a Caramel-Flavored Drag: The Truth About E-Cigarettes and Teenagers

Article by Gabrielle Healy from The1A.org

If you think you’ve seen more teenagers vaping, it’s not a coincidence.

Vox reports that “e-cigarettes have quietly eclipsed cigarette smoking among adolescents.”  They also report that “in 2017, the e-cigarette market expanded by 40 percent, to $1.16 billion, with a lot of that growth driven by [e-cig maker] Juul.”

What does it even feel like to hit a vape?

The New Yorker’s Jia Tolentino described it this way:

I inserted the pod into the Juul, and a little light on the device glowed green.  I took a sharp experimental inhalation and nearly jumped.  It felt as if a tiny ghost had rushed out of the vaporizer and slapped me on the back of my throat.

I took another hit, and another.  Each one was a white spike of nothing:  a pop, a flavored coolness, as if the idea of a cucumber had just vanished inside my mouth.  As I pulled out of the parking lot, my scalp tingled.  To Juul (the brand has become a verb) is to inhale nicotine free from the seductively disgusting accoutrements of a cigarette:  the tar, the carbon monoxide, the garbage mouth, the smell.  It’s an uncanny simulacrum of smoking.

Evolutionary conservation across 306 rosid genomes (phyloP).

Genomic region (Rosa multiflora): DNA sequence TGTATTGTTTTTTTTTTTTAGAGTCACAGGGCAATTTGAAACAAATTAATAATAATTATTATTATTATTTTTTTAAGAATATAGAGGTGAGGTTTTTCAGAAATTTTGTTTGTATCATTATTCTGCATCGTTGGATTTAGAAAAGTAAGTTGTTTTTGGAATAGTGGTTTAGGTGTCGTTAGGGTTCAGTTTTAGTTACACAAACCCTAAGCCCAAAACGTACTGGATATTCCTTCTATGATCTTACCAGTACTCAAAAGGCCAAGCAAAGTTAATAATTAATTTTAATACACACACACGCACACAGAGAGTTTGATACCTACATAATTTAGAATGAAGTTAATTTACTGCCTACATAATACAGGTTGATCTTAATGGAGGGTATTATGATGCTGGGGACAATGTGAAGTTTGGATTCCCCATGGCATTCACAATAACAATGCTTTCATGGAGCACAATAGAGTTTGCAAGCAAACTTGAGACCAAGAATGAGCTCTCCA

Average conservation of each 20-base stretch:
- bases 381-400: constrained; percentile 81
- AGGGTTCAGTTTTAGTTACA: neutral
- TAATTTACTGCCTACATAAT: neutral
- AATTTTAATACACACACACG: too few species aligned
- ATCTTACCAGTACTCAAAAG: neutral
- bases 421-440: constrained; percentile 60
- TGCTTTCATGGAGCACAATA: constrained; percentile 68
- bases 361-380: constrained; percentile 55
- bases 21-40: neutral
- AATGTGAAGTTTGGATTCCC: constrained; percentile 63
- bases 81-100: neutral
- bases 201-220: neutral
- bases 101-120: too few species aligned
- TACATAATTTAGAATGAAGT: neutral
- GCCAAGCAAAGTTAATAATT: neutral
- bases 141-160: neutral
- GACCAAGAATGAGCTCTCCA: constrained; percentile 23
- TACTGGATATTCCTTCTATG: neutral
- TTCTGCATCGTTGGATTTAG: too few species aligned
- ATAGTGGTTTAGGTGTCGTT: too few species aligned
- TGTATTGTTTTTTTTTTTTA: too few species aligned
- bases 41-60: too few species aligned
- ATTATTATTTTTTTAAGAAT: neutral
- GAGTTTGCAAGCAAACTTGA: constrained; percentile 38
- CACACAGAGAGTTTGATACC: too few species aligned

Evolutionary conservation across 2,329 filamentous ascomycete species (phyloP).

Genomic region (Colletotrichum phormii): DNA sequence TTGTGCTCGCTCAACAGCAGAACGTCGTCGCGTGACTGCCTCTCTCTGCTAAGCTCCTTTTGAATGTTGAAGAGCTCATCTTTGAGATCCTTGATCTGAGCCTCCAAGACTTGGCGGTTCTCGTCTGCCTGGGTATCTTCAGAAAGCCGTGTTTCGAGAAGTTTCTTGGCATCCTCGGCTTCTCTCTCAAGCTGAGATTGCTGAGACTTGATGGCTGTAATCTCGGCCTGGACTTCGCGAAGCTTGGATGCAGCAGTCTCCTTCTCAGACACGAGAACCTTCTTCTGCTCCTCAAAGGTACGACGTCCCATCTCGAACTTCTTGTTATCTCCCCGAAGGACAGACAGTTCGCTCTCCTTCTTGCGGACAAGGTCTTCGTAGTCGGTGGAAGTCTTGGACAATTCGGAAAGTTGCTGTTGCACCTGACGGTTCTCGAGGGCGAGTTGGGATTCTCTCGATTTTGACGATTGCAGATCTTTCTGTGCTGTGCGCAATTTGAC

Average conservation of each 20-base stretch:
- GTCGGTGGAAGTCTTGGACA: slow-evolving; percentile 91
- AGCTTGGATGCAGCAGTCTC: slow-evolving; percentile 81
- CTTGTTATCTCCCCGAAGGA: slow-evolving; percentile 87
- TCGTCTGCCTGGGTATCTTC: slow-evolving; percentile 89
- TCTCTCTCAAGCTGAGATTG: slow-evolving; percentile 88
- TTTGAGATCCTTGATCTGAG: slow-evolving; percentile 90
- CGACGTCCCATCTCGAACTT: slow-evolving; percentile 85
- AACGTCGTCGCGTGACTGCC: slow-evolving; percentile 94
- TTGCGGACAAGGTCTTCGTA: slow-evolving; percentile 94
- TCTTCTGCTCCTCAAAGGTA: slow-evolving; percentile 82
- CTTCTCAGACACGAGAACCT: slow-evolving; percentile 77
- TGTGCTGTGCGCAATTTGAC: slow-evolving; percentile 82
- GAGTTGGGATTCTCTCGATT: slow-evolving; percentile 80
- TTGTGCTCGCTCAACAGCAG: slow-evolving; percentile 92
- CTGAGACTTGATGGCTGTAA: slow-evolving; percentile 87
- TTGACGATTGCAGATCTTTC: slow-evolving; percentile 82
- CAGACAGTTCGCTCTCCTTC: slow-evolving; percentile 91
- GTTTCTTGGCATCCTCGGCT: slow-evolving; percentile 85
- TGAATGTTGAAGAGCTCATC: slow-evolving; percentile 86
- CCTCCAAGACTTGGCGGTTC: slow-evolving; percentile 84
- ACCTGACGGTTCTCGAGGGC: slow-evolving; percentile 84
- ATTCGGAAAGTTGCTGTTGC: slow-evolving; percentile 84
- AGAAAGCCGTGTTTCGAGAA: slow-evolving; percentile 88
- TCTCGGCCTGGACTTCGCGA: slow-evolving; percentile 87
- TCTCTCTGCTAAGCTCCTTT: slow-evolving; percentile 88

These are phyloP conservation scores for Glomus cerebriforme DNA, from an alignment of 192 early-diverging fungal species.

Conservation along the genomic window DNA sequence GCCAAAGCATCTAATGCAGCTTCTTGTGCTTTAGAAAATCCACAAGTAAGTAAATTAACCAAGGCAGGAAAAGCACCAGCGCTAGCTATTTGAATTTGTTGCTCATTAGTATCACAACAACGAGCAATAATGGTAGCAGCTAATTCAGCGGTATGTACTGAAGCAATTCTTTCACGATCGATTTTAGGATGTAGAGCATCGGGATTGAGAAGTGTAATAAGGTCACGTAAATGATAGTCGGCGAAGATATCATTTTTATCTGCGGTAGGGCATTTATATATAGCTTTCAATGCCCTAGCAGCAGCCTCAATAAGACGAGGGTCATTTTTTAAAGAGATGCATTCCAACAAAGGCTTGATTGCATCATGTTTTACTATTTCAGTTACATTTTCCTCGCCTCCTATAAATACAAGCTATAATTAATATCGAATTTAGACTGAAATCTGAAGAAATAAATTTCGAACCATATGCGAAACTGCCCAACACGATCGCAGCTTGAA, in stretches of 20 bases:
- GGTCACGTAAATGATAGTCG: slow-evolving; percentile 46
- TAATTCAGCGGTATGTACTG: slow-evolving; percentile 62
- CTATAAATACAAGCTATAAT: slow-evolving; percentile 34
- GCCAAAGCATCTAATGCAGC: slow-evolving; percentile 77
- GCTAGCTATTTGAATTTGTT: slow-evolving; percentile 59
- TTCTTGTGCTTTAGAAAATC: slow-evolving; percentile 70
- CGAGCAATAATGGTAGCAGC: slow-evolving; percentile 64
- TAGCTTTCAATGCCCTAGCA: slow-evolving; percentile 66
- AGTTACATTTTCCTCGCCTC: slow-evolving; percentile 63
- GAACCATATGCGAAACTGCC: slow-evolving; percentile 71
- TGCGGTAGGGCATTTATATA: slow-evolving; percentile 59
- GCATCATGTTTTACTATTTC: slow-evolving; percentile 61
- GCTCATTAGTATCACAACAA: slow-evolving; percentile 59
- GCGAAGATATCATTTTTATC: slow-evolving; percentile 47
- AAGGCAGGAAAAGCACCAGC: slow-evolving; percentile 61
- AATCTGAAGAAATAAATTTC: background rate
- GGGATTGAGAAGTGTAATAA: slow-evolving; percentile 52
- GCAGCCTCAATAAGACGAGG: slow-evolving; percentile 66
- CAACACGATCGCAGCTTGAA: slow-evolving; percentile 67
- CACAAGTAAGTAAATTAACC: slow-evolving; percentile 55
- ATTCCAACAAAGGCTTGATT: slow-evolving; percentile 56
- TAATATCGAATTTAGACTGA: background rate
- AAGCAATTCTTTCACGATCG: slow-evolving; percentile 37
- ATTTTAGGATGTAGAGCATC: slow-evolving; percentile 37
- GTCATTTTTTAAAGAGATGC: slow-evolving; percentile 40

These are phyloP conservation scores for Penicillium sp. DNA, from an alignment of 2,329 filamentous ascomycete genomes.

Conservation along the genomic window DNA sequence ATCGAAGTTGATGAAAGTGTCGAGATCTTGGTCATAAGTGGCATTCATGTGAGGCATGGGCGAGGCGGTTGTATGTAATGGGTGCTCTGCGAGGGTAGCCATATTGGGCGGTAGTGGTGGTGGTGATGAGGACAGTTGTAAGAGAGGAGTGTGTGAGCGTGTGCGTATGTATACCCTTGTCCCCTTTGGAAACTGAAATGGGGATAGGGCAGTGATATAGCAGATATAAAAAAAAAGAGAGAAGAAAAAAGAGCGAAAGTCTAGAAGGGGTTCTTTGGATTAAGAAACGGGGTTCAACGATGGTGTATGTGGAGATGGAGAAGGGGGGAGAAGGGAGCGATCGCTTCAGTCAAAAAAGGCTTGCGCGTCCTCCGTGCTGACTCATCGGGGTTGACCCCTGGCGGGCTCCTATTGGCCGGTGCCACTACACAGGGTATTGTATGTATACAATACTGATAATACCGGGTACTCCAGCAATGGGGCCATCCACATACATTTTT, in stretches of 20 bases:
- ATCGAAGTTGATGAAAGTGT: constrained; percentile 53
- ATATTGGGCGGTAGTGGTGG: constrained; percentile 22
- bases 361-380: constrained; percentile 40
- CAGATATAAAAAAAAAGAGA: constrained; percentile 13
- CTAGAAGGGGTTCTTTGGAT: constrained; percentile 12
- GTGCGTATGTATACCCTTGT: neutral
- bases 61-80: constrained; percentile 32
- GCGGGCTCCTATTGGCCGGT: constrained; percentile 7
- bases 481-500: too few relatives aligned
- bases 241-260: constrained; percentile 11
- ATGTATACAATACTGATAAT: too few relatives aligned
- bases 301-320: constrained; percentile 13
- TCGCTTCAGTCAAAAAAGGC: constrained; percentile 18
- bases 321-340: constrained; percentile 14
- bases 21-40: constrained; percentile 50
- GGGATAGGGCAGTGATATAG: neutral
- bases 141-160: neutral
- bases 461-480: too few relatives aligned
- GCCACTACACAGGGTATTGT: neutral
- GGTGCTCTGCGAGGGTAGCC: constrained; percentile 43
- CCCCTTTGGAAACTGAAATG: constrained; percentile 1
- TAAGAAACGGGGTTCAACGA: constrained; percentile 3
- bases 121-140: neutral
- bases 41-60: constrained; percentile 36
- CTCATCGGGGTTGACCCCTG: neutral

Most e-cigarettes still have nicotine in them, which means there are still a lot of questions about the effects of vaping.  “The long-term health impacts of e-cigarettes are still unknown and a recent case study, published in the journal Pediatrics, suggests there are risks,” according to Vox.

With that in mind, what regulations are in place around e-cigarettes?  How are students, parents, and teachers dealing with their presence in schools?


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